Horne said the scheme improves the cost competitiveness of freight.

“This scheme benefits the community by getting trucks off roads which locals use every day and supporting industry through cost-effective movement of freight.”

Chair of the Freight on Rail Group, Dean Dalla Valle welcomed the Victorian government’s decision.

“A big thank you to Minister Horne for listening to industry and giving the scheme a critical lifeline during these unprecedented and uncertain times,” Dalla Valle said.

“The benefits of the scheme stretch well beyond regional freight businesses; the scheme helps to take trucks off local and regional roads, driving better road safety outcomes for the community, and is an investment in the future of regional rail freight jobs.”

Dalla Valle said the extension of the MSIS would benefit regional Victorian businesses.

“Australian regional exporters operate in highly competitive international markets and ending this scheme would have driven up freight costs and severely impacted many regional businesses,” he said.

“By continuing the scheme, the Andrews Government is helping to protect many regional jobs across the freight supply chain and putting the state’s economy on the right track towards recovery.”

The MSIS is one of a number of initiatives to ensure that Victoria’s growing freight task is handled by rail. By 2051, freight volumes in the state are expected to triple, and the government is also investing in improving access to the Port of Melbourne, building new intermodal terminals as Truganina and Beveridge, and funding the Port Rail Shuttle.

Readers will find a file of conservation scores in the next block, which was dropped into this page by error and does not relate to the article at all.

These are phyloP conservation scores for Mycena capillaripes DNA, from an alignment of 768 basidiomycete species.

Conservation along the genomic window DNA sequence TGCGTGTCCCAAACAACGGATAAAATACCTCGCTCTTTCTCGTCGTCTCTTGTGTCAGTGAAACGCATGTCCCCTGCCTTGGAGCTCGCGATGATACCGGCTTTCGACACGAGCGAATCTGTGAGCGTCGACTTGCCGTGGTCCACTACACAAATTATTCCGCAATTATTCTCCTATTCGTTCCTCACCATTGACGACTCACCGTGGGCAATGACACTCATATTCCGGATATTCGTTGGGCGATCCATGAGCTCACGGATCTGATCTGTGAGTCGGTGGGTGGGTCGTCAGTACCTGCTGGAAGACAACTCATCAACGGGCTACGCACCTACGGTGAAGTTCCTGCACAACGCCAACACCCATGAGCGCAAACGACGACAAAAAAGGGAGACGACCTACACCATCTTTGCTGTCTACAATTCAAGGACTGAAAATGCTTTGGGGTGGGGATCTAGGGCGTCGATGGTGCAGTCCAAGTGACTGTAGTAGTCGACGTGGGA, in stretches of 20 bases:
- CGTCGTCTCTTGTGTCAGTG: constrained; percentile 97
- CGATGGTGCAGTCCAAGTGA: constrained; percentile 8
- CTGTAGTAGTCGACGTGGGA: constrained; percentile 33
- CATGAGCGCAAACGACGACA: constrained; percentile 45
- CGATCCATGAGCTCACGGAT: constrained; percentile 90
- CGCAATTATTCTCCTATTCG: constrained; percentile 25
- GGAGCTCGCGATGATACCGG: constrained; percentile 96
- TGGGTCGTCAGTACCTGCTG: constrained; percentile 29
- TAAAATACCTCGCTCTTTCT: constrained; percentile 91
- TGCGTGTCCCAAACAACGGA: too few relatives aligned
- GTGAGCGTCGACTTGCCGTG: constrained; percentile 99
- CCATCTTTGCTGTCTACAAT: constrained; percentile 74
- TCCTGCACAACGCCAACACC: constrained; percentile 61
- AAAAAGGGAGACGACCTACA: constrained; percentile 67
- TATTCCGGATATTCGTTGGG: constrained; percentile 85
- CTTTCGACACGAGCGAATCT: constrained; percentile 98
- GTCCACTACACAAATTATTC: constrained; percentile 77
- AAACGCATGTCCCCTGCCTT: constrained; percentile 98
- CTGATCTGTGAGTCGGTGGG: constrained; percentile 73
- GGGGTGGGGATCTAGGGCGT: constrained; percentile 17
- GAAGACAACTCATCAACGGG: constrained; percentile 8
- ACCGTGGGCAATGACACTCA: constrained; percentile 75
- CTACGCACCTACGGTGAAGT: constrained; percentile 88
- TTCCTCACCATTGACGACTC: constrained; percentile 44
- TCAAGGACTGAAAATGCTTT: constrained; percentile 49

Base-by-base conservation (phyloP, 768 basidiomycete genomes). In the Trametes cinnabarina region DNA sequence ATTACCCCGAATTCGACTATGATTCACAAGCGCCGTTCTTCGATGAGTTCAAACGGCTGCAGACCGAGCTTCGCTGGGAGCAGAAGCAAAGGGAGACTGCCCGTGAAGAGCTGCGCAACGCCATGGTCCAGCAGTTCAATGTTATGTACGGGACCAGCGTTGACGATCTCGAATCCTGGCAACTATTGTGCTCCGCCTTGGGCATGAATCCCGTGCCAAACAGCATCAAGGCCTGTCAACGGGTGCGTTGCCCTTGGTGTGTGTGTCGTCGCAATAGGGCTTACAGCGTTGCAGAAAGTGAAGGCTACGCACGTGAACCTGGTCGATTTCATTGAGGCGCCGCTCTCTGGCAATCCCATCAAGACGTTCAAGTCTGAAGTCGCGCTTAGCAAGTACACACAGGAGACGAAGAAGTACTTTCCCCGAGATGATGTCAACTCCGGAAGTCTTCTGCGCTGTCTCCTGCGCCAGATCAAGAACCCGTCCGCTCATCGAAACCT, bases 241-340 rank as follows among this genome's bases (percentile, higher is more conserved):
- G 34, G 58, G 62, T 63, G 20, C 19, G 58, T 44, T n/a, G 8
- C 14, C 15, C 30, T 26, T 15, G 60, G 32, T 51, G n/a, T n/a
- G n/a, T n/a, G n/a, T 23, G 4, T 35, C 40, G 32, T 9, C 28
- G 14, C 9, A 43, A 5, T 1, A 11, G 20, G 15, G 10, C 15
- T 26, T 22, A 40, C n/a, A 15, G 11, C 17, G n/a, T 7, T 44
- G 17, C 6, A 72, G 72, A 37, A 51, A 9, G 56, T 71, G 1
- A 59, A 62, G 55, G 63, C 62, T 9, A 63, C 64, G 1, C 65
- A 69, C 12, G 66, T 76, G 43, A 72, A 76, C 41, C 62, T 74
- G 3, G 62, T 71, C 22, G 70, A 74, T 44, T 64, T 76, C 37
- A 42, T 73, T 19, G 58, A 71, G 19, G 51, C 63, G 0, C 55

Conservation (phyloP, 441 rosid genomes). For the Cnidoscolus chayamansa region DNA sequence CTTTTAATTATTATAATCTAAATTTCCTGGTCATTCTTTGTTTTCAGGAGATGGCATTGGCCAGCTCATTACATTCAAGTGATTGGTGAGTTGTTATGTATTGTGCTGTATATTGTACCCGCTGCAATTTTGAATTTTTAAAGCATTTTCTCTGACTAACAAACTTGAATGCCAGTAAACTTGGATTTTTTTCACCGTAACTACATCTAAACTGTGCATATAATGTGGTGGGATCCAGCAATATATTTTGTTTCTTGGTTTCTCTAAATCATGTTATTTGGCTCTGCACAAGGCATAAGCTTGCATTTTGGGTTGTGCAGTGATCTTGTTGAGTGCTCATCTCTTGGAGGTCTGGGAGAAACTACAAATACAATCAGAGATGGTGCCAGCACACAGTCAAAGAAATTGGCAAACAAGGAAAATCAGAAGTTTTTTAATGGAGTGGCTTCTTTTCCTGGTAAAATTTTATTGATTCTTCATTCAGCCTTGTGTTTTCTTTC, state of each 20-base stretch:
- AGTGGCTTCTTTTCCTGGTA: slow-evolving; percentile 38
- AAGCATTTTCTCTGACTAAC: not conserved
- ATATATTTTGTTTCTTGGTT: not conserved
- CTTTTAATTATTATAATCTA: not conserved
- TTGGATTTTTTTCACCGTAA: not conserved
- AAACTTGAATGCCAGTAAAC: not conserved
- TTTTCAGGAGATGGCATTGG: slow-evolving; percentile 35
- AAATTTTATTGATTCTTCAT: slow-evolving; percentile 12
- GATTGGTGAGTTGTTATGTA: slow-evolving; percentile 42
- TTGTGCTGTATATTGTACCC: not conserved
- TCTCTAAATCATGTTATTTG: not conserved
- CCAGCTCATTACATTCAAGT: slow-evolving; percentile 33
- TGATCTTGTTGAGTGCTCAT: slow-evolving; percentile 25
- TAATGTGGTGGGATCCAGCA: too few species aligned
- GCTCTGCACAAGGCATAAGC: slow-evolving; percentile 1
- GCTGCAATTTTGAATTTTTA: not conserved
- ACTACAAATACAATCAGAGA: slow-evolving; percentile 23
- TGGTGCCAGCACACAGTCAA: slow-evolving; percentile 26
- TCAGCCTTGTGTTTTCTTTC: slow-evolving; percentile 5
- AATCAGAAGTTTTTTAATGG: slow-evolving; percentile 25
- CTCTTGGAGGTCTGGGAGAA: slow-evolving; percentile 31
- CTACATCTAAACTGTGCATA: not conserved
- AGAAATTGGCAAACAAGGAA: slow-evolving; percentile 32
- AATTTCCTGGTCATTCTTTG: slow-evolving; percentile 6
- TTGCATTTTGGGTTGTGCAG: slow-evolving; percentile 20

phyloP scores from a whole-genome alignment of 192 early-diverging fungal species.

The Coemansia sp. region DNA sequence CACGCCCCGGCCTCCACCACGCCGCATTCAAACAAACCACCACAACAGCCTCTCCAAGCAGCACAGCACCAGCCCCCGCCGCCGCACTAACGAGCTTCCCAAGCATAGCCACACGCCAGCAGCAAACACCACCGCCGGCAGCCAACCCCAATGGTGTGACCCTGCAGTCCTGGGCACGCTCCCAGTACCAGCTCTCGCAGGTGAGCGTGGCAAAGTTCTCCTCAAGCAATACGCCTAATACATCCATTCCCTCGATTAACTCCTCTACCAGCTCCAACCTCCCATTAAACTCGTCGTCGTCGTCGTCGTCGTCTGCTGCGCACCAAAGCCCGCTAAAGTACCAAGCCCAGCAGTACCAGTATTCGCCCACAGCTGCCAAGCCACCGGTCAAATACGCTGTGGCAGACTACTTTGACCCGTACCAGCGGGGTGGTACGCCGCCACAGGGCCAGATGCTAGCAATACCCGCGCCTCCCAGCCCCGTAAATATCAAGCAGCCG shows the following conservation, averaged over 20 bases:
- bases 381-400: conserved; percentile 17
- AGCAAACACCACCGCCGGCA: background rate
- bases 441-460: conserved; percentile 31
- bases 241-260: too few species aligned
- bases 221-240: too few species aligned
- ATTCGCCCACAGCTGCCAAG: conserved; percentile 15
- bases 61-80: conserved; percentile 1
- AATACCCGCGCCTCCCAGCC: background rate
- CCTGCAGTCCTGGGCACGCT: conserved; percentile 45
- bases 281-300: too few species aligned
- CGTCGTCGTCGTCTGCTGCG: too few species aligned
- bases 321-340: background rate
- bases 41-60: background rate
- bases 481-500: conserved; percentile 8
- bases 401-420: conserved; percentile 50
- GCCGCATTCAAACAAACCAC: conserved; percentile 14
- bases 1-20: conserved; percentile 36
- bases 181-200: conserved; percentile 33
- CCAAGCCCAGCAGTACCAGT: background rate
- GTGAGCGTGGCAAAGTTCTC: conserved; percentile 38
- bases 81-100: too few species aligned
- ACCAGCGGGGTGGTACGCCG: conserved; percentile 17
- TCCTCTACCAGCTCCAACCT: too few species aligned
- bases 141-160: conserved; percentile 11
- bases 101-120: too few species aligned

Port of Melbourne scheme

On-dock rail upgrades for Port of Melbourne pass final hurdle

The Port of Melbourne will take the next step forward in its Port Rail Transformation Project (PRTP), with the project having met all its preconditions.

The project will begin on June 1, with construction expected to commence before the end of 2020.

The $125 million project will increase the rail infrastructure at the port and provide a new rail operating framework inside the port.

Overall, the project hopes to increase the amount of containers moved by rail, improving operations at the port, said Brendan Bourke, CEO of Port of Melbourne.

“The Port of Melbourne has listened to industry feedback and is responding with a solution that meets the need for increased transparency in rail access arrangements, improved port access and greater capacity,” said Bourke.

“The project embraces these principles and supports the government’s Port Rail Shuttle Network.”

Port of Melbourne has conducted an Expressions of Interest process, and will next begin a Request for Proposal for the infrastructure works required.

CEO of the Australian Logistics Council (ALC) Kirk Coningham, said that the announcement that the project will proceed is welcome for the industry.

“Moving more freight by rail can deliver a range of potential benefits for industry participants, for exporters and for local communities. The construction of new on-dock rail infrastructure at Swanson Dock East will help to realise those benefits.”

By delivering on-dock rail, congestion around the port can be reduced, benefiting both industry and local communities, said Caroline Wilkie, CEO of the Australasian Railway Association (ARA).